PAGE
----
In a significant legislative move, the Lok Sabha successfully cleared the Government of National Capital Territory of Delhi (Amendment) Bill, 2023, which has replaced an existing ordinance pertaining to administrative control within the city. This development, however, was not devoid of drama, as the parliamentary session became a stage for opposition protests and an eventual walkout. Union Home Minister Amit Shah, a prominent advocate for the Bill, utilized the platform to launch a scathing verbal assault on the opposition ranks, alleging that their concerns were less about democratic principles and the public’s well-being and more about political alliances. Amidst the passionate debates, a startling disruption orchestrated by Sushil Singh Rinku, the solitary representative of AAP in the Lok Sabha, resulted in his suspension for the remainder of the session. This incident underscored the intensity of the discussions surrounding the Bill.
The opposition, which had previously been vocal about their demand for Prime Minister Narendra Modi’s statement on Manipur, made a significant return to the parliamentary proceedings, marking their participation during this session. Union Home Minister Amit Shah seized the opportunity to criticize what he perceived as a paradoxical stance by the opposition, accusing them of selectively seeking the Prime Minister’s statements only during critical legislative moments. This pointed commentary from Shah highlighted the ongoing tension between the ruling party and the opposition over matters of governance and democracy.
Amit Shah, while staunchly defending the Bill, underscored the Union Territory status of Delhi, emphasizing that Parliament’s authority extends to formulating legislation related to it. He referenced a legal interpretation by the Supreme Court that necessitated the introduction of this legislation to address service-related aspects specific to Delhi. Responding to allegations of central interference in Delhi’s governance, Shah cited Article 239AA, which grants the Centre a degree of administrative intervention in the city’s affairs. The Home Minister contended that the functioning of the Delhi government under the AAP’s leadership had prompted the need for this intervention.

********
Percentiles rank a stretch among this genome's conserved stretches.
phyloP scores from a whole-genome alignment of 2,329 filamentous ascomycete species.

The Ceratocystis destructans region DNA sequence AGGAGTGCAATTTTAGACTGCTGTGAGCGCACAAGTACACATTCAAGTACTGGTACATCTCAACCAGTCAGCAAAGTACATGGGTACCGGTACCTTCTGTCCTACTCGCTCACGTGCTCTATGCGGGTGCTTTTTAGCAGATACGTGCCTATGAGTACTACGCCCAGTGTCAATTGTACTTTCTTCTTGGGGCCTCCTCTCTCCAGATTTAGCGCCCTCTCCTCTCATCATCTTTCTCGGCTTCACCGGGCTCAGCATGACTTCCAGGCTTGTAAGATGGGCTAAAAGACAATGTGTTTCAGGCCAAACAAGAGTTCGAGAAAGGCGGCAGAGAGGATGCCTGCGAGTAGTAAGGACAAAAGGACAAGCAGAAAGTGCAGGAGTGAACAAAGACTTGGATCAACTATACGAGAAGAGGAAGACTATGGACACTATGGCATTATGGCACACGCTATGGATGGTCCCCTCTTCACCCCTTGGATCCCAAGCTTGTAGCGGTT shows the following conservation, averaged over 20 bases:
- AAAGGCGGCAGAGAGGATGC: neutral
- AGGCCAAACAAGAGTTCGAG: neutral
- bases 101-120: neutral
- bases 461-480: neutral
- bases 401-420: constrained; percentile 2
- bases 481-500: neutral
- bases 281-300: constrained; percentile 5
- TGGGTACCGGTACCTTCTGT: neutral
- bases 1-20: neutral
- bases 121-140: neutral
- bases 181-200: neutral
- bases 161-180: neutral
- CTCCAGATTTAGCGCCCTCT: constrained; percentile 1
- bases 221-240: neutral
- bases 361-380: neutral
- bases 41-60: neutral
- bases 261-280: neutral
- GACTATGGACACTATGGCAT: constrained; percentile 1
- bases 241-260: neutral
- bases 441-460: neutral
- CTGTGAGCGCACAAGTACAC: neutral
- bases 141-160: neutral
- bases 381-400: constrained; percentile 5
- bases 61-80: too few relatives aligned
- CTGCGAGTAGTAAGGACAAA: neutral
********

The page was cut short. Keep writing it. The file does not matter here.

Shah further critiqued the prior Delhi administration for deviating from established protocols and procedures in managing Cabinet matters, asserting that these circumstances warranted the formulation of new regulations. He also alluded to a Supreme Court ruling that recognized the distinctive status of Delhi and provided elected governments with control over bureaucrats. However, Shah pointed out that actions taken by the Delhi government to transfer officials occurred before the matter had been conclusively settled by the Court.
It’s worth noting that the AAP-led government in Delhi has chosen to legally challenge the constitutional validity of the ordinance, with the Supreme Court referring the matter to a Constitution Bench for further deliberation. This legal backdrop adds another layer of complexity to the ongoing debate over the governance of the Indian capital.